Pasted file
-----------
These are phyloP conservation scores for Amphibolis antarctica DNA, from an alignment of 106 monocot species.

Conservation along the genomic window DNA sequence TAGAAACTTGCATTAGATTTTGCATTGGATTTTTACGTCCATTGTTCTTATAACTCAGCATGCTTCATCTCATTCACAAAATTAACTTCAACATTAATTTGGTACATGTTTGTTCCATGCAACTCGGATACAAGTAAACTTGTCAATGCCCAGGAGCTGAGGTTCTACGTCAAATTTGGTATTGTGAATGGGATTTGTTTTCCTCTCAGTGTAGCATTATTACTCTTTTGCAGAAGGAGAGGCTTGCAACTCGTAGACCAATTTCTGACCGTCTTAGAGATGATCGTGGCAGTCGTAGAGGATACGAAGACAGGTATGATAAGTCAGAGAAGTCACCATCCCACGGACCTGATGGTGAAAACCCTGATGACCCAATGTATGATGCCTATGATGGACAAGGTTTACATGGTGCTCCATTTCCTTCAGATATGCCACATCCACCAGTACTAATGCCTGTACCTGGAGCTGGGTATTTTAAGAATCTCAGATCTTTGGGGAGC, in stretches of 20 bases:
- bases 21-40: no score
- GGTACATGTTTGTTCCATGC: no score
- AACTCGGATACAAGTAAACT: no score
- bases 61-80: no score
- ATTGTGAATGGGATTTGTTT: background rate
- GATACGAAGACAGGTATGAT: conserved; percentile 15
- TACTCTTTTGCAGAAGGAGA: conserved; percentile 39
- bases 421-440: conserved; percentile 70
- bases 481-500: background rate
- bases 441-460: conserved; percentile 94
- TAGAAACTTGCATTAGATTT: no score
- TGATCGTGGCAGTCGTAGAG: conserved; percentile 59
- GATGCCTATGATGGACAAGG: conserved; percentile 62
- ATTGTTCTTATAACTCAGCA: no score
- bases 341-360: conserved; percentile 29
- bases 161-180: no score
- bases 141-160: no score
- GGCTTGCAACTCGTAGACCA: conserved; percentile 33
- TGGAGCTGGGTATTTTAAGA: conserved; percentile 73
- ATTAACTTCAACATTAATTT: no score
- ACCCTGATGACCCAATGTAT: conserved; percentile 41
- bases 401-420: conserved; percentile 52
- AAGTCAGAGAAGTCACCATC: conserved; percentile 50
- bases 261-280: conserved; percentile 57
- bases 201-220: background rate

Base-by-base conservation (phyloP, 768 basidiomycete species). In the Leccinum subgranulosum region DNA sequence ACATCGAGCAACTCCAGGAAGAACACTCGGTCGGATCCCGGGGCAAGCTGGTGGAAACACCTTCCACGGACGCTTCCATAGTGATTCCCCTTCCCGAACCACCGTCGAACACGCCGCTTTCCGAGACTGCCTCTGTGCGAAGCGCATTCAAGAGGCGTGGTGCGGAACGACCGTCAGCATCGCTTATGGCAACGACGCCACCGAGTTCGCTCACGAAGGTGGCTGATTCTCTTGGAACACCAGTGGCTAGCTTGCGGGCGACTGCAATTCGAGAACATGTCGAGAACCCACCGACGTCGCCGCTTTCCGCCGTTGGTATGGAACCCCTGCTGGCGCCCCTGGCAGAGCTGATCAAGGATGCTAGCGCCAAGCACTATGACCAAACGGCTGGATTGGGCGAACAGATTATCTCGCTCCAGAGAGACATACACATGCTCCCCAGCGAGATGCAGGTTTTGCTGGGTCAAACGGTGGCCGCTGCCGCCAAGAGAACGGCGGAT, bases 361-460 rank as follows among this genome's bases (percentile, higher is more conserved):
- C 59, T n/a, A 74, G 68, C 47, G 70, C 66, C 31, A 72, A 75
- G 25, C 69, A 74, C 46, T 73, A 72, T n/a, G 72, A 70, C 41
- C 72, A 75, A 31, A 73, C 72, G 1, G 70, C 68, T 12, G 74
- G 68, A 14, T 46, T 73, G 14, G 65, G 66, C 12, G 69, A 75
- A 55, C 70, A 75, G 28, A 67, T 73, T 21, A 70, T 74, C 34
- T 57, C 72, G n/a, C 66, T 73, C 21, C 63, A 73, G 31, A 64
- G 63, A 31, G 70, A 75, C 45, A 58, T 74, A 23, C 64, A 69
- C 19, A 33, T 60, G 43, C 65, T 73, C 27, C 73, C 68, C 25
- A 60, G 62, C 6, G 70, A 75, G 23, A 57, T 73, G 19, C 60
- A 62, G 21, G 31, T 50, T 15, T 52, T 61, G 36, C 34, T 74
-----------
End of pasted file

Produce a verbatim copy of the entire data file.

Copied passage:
These are phyloP conservation scores for Amphibolis antarctica DNA, from an alignment of 106 monocot species.

Conservation along the genomic window DNA sequence TAGAAACTTGCATTAGATTTTGCATTGGATTTTTACGTCCATTGTTCTTATAACTCAGCATGCTTCATCTCATTCACAAAATTAACTTCAACATTAATTTGGTACATGTTTGTTCCATGCAACTCGGATACAAGTAAACTTGTCAATGCCCAGGAGCTGAGGTTCTACGTCAAATTTGGTATTGTGAATGGGATTTGTTTTCCTCTCAGTGTAGCATTATTACTCTTTTGCAGAAGGAGAGGCTTGCAACTCGTAGACCAATTTCTGACCGTCTTAGAGATGATCGTGGCAGTCGTAGAGGATACGAAGACAGGTATGATAAGTCAGAGAAGTCACCATCCCACGGACCTGATGGTGAAAACCCTGATGACCCAATGTATGATGCCTATGATGGACAAGGTTTACATGGTGCTCCATTTCCTTCAGATATGCCACATCCACCAGTACTAATGCCTGTACCTGGAGCTGGGTATTTTAAGAATCTCAGATCTTTGGGGAGC, in stretches of 20 bases:
- bases 21-40: no score
- GGTACATGTTTGTTCCATGC: no score
- AACTCGGATACAAGTAAACT: no score
- bases 61-80: no score
- ATTGTGAATGGGATTTGTTT: background rate
- GATACGAAGACAGGTATGAT: conserved; percentile 15
- TACTCTTTTGCAGAAGGAGA: conserved; percentile 39
- bases 421-440: conserved; percentile 70
- bases 481-500: background rate
- bases 441-460: conserved; percentile 94
- TAGAAACTTGCATTAGATTT: no score
- TGATCGTGGCAGTCGTAGAG: conserved; percentile 59
- GATGCCTATGATGGACAAGG: conserved; percentile 62
- ATTGTTCTTATAACTCAGCA: no score
- bases 341-360: conserved; percentile 29
- bases 161-180: no score
- bases 141-160: no score
- GGCTTGCAACTCGTAGACCA: conserved; percentile 33
- TGGAGCTGGGTATTTTAAGA: conserved; percentile 73
- ATTAACTTCAACATTAATTT: no score
- ACCCTGATGACCCAATGTAT: conserved; percentile 41
- bases 401-420: conserved; percentile 52
- AAGTCAGAGAAGTCACCATC: conserved; percentile 50
- bases 261-280: conserved; percentile 57
- bases 201-220: background rate

Base-by-base conservation (phyloP, 768 basidiomycete species). In the Leccinum subgranulosum region DNA sequence ACATCGAGCAACTCCAGGAAGAACACTCGGTCGGATCCCGGGGCAAGCTGGTGGAAACACCTTCCACGGACGCTTCCATAGTGATTCCCCTTCCCGAACCACCGTCGAACACGCCGCTTTCCGAGACTGCCTCTGTGCGAAGCGCATTCAAGAGGCGTGGTGCGGAACGACCGTCAGCATCGCTTATGGCAACGACGCCACCGAGTTCGCTCACGAAGGTGGCTGATTCTCTTGGAACACCAGTGGCTAGCTTGCGGGCGACTGCAATTCGAGAACATGTCGAGAACCCACCGACGTCGCCGCTTTCCGCCGTTGGTATGGAACCCCTGCTGGCGCCCCTGGCAGAGCTGATCAAGGATGCTAGCGCCAAGCACTATGACCAAACGGCTGGATTGGGCGAACAGATTATCTCGCTCCAGAGAGACATACACATGCTCCCCAGCGAGATGCAGGTTTTGCTGGGTCAAACGGTGGCCGCTGCCGCCAAGAGAACGGCGGAT, bases 361-460 rank as follows among this genome's bases (percentile, higher is more conserved):
- C 59, T n/a, A 74, G 68, C 47, G 70, C 66, C 31, A 72, A 75
- G 25, C 69, A 74, C 46, T 73, A 72, T n/a, G 72, A 70, C 41
- C 72, A 75, A 31, A 73, C 72, G 1, G 70, C 68, T 12, G 74
- G 68, A 14, T 46, T 73, G 14, G 65, G 66, C 12, G 69, A 75
- A 55, C 70, A 75, G 28, A 67, T 73, T 21, A 70, T 74, C 34
- T 57, C 72, G n/a, C 66, T 73, C 21, C 63, A 73, G 31, A 64
- G 63, A 31, G 70, A 75, C 45, A 58, T 74, A 23, C 64, A 69
- C 19, A 33, T 60, G 43, C 65, T 73, C 27, C 73, C 68, C 25
- A 60, G 62, C 6, G 70, A 75, G 23, A 57, T 73, G 19, C 60
- A 62, G 21, G 31, T 50, T 15, T 52, T 61, G 36, C 34, T 74